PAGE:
Hollywood Grows Series into Film Festival

Portland EcoFilm Festival

The rockstar of movie theaters in Portland, the Hollywood Theatre, just announced the line up for their Portland “EcoFilm Festival.” The festival started in 2013—and its name was a bit confusing, because it was a theme-based film series that screened over 5 months. But this year, they’ve stepped up and organized it like a traditional festival, spreading the screenings over a long weekend. The festival will be held April 9-12, 2015—with screenings during the night on Thursday through Friday and all day activities Saturday and Sunday.

The festival kicks off with an an opening night screening of “How to Change the World,” a documentary about the origin of Greenpeace, followed by an after party at Velo Cult, a bicycle store located a few block away.

The idea behind the festival came to Executive Director of the Hollywood Theatre, Doug Whyte—he noticed that “Portland is one of the greenest cities in the country with a plethora of independent movie theaters and festivals, yet there was no film programming focused on environmental and nature films.” As soon as he realized how much work it entailed, he enlisted now Festival Director, Dawn Smallman. For Smallman, her involvement with the festival hit while directing a film about Alaska’s Mendenhall Glacier, “I interviewed glaciologists on top of the Juneau Icefield [the apex of 140 glaciers.] Hearing them talk about how human-induced climate change is rapidly melting the world’s ice—and the realities of what that means for the future of all living things—lit a fire beneath me.” Smallman returned home from the shoot and decided to find ways to incorporate environmental activism in her life. The Portland EcoFilm Festival was her outlet.

The festival focuses on environmental and social based issues but doesn’t seem to require recent release status as it’s second film, “The Epic of Everest,” is a 1924 film restored by the British Film Institute. The film follows George Mallory and Andrew Irvine’s fatal climb of Mount Everest but includes a new sounds score.

Of the 200 submissions this year, Smallman noticed a shared theme of “water,” and the fact they were produced by Canadian production companies. Besides the commonality, she hopes to “build a reputation for visionary environmental programing—to show the very best films that are newly released, as well as important repertory films.”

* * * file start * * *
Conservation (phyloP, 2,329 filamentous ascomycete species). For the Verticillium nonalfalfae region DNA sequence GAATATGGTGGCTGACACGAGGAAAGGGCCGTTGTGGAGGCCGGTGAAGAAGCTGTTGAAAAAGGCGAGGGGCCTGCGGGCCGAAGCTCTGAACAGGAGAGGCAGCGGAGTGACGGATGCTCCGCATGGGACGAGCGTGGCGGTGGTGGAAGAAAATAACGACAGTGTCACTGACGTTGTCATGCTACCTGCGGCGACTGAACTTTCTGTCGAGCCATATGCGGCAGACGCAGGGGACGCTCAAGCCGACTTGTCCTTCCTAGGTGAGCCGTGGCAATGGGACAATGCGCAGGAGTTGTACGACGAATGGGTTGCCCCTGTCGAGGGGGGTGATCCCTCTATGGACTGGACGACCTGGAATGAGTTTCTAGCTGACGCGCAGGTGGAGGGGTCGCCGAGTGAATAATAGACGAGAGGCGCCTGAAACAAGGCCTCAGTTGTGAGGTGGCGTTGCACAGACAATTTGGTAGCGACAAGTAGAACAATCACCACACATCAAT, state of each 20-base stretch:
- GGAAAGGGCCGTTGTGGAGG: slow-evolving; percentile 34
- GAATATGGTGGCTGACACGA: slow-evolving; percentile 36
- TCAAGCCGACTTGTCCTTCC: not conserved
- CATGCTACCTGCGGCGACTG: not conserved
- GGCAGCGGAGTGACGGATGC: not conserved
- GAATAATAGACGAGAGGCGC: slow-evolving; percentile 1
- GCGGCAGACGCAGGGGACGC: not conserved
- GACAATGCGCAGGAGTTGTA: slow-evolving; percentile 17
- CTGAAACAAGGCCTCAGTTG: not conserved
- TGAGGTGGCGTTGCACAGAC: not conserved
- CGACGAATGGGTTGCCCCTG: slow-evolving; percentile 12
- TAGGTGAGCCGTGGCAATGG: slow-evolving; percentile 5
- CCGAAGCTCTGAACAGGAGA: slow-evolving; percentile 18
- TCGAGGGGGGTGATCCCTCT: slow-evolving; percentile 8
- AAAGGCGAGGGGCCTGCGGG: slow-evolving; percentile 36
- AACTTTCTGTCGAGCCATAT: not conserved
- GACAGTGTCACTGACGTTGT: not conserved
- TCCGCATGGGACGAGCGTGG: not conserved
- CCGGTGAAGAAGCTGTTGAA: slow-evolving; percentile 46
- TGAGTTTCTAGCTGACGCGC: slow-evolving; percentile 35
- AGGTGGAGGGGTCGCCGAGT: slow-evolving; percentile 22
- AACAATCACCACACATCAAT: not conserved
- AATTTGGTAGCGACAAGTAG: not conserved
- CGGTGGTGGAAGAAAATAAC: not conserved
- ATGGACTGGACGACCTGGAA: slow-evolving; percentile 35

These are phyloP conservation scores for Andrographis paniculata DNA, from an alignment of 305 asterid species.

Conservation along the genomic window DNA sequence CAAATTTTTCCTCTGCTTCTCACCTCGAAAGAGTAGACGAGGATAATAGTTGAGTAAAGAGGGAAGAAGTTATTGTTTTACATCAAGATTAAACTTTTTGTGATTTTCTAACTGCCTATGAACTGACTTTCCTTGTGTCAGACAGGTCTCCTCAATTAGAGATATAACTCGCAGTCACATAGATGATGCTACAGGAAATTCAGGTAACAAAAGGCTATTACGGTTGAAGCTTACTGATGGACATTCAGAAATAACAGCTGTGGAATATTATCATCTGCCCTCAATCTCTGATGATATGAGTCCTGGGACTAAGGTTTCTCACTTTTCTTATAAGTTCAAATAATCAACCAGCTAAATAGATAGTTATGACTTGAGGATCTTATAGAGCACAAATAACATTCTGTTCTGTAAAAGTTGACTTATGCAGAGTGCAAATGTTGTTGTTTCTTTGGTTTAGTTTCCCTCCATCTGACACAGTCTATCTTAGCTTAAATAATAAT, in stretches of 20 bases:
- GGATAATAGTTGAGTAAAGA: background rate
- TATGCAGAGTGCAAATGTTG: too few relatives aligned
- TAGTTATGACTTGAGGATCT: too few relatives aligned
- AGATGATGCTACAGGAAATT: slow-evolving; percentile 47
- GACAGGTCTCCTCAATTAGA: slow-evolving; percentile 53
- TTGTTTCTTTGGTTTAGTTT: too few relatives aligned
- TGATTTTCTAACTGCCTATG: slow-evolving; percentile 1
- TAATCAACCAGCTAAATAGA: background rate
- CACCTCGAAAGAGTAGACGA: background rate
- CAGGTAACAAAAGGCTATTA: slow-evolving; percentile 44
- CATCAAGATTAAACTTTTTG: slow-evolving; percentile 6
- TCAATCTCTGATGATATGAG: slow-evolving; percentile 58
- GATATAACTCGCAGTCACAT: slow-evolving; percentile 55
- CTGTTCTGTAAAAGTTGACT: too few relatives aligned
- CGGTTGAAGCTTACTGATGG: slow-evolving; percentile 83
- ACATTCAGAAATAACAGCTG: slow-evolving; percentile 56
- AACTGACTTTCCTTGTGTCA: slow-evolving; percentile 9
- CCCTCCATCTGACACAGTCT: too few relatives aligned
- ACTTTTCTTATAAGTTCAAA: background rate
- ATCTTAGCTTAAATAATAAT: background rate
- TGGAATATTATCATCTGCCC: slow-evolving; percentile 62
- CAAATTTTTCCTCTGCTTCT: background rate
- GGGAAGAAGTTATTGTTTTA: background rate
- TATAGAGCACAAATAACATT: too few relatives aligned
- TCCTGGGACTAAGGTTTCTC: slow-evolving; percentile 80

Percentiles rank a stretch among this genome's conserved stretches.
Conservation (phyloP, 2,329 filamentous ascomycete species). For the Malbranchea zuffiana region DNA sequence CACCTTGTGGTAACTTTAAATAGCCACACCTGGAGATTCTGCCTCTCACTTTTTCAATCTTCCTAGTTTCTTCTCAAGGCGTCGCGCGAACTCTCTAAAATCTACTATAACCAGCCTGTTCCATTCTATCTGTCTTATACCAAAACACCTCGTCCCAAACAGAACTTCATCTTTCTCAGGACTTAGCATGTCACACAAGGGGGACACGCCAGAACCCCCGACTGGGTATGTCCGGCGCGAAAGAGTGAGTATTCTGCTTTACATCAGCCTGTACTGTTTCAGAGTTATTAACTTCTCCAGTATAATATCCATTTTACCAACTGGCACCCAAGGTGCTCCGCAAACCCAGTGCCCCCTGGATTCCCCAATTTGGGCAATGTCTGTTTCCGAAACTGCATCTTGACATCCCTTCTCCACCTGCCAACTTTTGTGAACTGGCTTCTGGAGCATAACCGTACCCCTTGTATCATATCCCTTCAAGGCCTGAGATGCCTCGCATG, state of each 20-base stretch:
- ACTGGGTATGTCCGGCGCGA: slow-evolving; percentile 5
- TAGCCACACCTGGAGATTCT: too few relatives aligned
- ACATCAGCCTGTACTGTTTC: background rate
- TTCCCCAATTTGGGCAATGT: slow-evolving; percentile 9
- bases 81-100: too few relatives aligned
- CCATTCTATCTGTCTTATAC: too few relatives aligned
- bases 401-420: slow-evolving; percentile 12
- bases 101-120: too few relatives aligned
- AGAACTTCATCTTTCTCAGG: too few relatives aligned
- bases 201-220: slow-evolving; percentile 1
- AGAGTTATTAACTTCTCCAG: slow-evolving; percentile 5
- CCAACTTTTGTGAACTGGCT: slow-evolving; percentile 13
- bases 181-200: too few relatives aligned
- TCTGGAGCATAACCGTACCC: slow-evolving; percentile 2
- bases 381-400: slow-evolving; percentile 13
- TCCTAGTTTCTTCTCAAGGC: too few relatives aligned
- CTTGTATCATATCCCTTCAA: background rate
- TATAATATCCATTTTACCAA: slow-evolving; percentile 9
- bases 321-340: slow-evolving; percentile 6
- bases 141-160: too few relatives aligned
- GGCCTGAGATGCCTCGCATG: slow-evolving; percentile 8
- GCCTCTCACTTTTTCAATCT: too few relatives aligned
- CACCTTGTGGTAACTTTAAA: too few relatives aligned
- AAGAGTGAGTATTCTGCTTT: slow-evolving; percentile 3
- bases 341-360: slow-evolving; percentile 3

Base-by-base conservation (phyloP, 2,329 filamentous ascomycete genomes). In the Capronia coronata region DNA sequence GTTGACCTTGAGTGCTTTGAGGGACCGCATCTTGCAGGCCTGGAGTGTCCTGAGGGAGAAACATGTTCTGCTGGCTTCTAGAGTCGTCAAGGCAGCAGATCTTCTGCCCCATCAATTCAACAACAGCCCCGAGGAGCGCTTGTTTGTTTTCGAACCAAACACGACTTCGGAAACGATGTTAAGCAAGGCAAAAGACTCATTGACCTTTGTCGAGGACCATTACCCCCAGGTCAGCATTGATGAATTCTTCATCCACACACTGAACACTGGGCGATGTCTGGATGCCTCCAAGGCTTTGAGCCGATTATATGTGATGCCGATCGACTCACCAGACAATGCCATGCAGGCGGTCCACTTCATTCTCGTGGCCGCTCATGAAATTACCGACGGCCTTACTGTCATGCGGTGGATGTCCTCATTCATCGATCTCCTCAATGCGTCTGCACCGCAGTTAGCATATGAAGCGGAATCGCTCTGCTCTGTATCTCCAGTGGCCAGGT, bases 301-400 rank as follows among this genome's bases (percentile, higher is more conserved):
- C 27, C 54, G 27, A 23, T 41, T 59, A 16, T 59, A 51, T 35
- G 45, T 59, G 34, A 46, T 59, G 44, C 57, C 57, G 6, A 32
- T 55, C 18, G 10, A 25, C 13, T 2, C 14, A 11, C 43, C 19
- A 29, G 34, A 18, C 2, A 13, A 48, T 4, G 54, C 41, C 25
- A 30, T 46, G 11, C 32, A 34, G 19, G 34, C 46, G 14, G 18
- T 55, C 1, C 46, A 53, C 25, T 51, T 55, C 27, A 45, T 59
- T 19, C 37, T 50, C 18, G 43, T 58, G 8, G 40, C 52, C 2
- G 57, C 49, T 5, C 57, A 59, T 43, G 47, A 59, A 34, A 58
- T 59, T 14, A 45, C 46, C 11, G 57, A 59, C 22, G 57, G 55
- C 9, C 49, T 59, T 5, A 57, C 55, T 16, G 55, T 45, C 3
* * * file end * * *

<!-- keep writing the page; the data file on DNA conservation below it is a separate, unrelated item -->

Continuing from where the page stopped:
It seems like a winning combination for the active lifestyle of the Pacific Northwest. Festival Director Dawn Smallman, a long time documentary filmmaker in her own right has “made films about glaciers, karst caves, old growth forests, bears, watersheds in the Mojave Desert, bird migration, biologists studying bat populations, Native American’s and Alaska Native’s traditional subsistence use of plants and animals.”

Smallman noted that the festival, “celebrates human connections to nature and the love of outdoor pursuits. ”

As a kid, I fondly remember going to the Hollywood with my grandmother; I always hated having to hold her hand as we walked up the inclined steps and ramp. Unfortunately, she passed away a few years back, but I can still go climb that ramp. For me the Hollywood embodies human connection to a bygone era. Hollywood is a piece of “Portlandia”—get out and support their newest venture of the Portland EcoFilm Festival.

Josh Leake
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Josh Leake

Executive Director at Portland Film Festival
Portland-based producer and director Josh Leake is the founder and executive director of the Portland Film Festival, which MovieMaker Magazine named one of the world's "coolest" film festivals. He produced "Glena," a feature length documentary that premiered at Slamdance ’14 (now available on Showtime and VOD). His film "Emptys," a short documentary about people who collect beverage containers as their principal source of income, won first place at Tropfest New York. With his production company, Mindpollen, he's currently developing an adaption of Chuck Palahniuk's "Lullaby." Follow him on Twitter @joshleake and @portlandfilm.
Josh Leake
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